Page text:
I get asked quite frequently while out in the field if I love my job. I wouldn’t be here if I didn’t. Of course, I don’t say that part out loud. I respond with a simple “yes” and sometimes share a highlight of working for The Catholic Sun:
- You get to go to the extra-special Masses (anniversaries, ordinations, dedications, groundbreakings)
- You’re not always stuck at the office desk all day long. You can head to Mass, a prayer vigil, soup kitchen or anywhere else Catholics are making a difference.
- If you’re working Christmas or Easter, it’s for good reason.
- You’re generally reporting good news and working with people who don’t try to outrun the camera, like might happen in secular media.
- You focus on the “hope” aspect. I remember someone telling me that sometime after Immaculate Heart Radio launched. She was familiar with the network when she lived elsewhere and described the difference between that and secular stations as such. Catholic media focuses on “hope.”
The job also comes with its own set of challenges:
- Spellcheck — You can’t rely too heavily on spell check. If you do, you might accidentally print “sin” instead of “son” or “The Catholic Sin” instead of “The Catholic Sun.” You could also inadvertently elevate any woman religious to sainthood if “St. _____” instead of “Sr. ______” escapes the proofreading process. (Guilty on that one).
- Advances toward Canonization — Certainly a joyous step every time the pope declares a saint venerable, blessed or canonized, but that also makes the writing process longer. For example, now it’s “Blessed” or “Bl.” Pope John XXIII School.
- Facebook — An extremely helpful tool to seek out newsworthy announcements or ideas for full stories, but also tough to remember how each parish or priest abbreviates itself online. Some parishes in the Phoenix Diocese spell out “saint” for their Facebook name, others abbreviate “St.” Some don’t use a period. Others tack on a city name or “community” or “Catholic Church” or “Catholic Faith Community” behind the name.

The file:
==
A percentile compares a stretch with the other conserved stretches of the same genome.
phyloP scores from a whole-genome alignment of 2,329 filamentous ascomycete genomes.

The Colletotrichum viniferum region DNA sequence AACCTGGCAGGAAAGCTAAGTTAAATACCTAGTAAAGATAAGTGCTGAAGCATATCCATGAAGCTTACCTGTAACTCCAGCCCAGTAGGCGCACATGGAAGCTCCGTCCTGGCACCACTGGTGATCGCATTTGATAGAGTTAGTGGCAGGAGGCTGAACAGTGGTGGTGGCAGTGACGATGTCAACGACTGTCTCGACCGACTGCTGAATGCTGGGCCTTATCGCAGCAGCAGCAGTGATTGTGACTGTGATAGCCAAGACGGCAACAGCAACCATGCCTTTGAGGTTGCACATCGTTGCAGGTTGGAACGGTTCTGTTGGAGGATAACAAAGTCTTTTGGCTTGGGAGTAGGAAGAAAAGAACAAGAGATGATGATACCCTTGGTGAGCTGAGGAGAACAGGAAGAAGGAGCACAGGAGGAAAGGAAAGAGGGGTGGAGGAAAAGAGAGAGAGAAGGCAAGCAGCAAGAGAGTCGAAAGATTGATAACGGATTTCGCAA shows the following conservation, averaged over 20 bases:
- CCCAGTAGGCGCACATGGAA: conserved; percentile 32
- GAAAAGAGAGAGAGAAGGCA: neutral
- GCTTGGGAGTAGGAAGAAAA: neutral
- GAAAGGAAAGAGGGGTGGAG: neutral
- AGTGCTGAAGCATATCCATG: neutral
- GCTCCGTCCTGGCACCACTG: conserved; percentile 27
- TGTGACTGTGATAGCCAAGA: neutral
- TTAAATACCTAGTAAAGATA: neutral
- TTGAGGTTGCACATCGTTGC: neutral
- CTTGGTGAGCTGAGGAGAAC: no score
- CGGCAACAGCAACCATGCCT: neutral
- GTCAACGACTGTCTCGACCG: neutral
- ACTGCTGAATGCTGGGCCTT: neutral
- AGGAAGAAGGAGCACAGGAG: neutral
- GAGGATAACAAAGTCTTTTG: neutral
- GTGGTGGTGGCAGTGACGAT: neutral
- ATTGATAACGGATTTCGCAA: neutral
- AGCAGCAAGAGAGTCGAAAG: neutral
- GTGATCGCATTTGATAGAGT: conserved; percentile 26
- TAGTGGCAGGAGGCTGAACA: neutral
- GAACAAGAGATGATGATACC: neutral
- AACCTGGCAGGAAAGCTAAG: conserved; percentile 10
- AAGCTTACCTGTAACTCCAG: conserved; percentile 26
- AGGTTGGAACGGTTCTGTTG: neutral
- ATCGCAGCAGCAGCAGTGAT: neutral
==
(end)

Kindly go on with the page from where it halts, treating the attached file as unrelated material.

Priests are just as tough using “Fr.” “Fr” and “Father-”
Dioceses are guilty too switching between “____ Diocese” and “Diocese of ____” for Facebook screen names, Twitter handles, URLs and such. You also have to remember if they use the “of” and if they’re a diocese or archdiocese.
Clearly, these are all minor setbacks.
It’s an honor working in Catholic media, an outlet which keeps expanding in the Phoenix Diocese. Local Catholics can get their Church news in the following ways:
- Almost daily online (via Twitter and Facebook feeds and regular online posts for both the Phoenix Diocese and The Catholic Sun)
- Weekly over the air (through The Bishop’s Hour radio show/podcast and “Catholics Matter” following the Sunday 9 a.m. televised Mass)
- Monthly in print through The Catholic Sun
A recent article highlighted communication efforts in the Phoenix Diocese. It was to promote this weekend’s Catholic Communication Campaign. It’s a nationwide effort that funds local and national media projects. Yes, advertising and sponsorships help a lot, but it doesn’t cover everything.
It’s through Catholic media and other in-depth/impactful stories that media consumers are inspired to think and ideally, act. Pope Benedict spoke of the need for word and silence in his message for the World Day of Communication.
In silence, we are better able to listen to and understand ourselves; ideas come to birth and acquire depth; we understand with greater clarity what it is we want to say and what we expect from others; and we choose how to express ourselves. By remaining silent we allow the other person to speak, to express him or herself; and we avoid being tied simply to our own words and ideas without them being adequately tested. In this way, space is created for mutual listening, and deeper human relationships become possible.
[later] Word and silence: learning to communicate is learning to listen and contemplate as well as speak. This is especially important for those engaged in the task of evangelization: both silence and word are essential elements, integral to the Church’s work of communication for the sake of a renewed proclamation of Christ in today’s world.
That’s what we try to do. Communicate and envangelize through word, certainly, and in silence between issue dates and broadcasts.
Feel free to do your part to support Catholic communication efforts in your area, even if that role is to simply read, listen or watch. Share one of our stories through the mail or social media if you want. Financial support helps too if you’re able.